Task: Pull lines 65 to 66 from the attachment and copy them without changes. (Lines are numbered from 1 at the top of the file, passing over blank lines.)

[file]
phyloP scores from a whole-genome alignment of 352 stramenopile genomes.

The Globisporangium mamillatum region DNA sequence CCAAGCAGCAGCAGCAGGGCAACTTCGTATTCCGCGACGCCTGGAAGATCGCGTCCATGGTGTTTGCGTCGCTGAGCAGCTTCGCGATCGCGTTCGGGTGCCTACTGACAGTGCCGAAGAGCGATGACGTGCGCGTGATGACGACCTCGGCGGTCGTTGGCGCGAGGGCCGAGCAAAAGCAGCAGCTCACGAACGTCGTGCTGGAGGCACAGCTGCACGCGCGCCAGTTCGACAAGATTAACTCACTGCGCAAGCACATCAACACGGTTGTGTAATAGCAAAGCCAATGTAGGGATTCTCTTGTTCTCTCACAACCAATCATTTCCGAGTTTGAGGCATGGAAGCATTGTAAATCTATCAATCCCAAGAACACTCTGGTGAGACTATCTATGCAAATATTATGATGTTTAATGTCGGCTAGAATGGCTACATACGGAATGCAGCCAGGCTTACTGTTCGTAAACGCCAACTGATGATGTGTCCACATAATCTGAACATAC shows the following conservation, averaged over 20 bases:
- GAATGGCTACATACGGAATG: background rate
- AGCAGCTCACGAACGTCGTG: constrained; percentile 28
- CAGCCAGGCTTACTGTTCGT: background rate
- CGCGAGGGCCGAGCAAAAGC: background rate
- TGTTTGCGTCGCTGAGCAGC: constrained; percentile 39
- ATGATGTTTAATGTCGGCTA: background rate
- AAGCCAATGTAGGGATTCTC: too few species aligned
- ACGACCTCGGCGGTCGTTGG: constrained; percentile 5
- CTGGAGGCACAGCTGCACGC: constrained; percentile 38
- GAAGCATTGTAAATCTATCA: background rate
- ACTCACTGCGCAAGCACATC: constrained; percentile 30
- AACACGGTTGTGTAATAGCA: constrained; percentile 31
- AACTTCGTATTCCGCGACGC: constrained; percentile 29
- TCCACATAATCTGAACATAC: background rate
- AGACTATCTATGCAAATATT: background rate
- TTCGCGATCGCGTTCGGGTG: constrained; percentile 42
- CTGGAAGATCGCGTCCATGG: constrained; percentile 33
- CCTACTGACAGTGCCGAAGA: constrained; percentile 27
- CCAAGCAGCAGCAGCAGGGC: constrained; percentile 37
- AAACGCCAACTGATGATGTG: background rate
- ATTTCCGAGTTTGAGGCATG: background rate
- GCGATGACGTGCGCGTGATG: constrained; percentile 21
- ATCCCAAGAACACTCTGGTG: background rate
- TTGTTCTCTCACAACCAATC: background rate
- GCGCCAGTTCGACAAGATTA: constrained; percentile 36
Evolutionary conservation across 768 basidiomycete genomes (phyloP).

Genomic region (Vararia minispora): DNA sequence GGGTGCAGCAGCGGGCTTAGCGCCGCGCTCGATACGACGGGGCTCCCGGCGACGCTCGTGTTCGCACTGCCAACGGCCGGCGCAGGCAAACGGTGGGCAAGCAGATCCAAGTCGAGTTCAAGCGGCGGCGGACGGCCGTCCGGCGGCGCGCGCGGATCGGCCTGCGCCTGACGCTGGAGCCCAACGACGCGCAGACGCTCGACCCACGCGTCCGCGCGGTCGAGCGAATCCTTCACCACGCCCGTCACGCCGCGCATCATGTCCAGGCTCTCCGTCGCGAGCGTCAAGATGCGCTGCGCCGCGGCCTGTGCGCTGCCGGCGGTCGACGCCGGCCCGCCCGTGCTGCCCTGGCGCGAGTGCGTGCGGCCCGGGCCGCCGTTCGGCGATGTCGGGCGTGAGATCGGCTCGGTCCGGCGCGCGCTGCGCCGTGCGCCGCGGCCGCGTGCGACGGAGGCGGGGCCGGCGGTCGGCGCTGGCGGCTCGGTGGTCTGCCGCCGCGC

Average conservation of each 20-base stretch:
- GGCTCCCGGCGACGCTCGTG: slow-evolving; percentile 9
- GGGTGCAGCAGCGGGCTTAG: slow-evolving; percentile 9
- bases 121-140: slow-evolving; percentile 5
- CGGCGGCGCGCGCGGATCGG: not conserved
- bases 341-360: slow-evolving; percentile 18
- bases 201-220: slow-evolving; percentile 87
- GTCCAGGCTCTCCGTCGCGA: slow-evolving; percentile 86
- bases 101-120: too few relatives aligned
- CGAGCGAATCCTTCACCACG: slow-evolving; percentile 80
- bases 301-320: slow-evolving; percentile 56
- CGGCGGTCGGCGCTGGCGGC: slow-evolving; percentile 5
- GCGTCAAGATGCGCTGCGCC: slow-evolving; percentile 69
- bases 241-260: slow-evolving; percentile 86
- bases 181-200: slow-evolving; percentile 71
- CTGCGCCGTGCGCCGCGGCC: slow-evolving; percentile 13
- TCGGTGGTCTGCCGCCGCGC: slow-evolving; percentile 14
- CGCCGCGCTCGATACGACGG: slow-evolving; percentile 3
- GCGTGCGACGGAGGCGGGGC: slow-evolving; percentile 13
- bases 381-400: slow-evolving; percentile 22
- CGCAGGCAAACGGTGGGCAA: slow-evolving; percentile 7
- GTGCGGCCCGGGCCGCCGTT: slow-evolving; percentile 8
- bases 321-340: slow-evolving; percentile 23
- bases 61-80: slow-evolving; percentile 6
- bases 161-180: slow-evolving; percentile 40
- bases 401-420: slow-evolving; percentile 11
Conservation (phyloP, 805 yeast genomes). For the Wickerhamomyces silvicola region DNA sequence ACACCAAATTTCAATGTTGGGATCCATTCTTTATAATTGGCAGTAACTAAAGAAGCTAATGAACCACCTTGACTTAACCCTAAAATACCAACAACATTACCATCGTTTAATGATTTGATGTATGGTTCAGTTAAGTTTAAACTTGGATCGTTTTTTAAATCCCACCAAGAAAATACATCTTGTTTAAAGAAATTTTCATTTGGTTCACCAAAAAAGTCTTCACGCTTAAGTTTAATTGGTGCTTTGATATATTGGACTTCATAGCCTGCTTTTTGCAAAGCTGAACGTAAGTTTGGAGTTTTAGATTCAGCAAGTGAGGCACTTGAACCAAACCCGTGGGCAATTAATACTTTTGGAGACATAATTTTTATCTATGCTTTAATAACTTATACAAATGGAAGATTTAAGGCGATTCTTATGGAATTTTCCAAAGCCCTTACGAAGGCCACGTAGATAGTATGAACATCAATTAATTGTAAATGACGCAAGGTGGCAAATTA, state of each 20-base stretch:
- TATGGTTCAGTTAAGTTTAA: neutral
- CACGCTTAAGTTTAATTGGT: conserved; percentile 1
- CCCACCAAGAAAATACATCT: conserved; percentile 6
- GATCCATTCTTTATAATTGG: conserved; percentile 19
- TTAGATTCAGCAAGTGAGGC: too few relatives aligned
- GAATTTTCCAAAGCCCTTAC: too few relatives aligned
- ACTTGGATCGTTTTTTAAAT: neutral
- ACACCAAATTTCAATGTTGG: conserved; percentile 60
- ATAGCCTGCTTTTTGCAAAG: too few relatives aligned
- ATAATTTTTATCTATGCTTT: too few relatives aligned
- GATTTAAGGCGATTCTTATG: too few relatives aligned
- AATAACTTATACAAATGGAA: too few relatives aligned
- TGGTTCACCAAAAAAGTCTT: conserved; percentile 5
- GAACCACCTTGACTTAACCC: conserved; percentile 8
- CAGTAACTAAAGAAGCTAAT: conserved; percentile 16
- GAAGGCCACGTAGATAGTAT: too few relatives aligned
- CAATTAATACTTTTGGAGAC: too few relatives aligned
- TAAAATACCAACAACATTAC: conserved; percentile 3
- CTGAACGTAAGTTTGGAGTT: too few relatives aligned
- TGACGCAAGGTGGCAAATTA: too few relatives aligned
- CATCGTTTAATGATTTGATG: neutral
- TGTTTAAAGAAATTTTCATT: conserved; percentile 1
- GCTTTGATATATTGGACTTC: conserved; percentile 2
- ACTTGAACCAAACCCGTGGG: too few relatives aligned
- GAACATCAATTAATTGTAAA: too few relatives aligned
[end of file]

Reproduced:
- ATAGCCTGCTTTTTGCAAAG: too few relatives aligned
- ATAATTTTTATCTATGCTTT: too few relatives aligned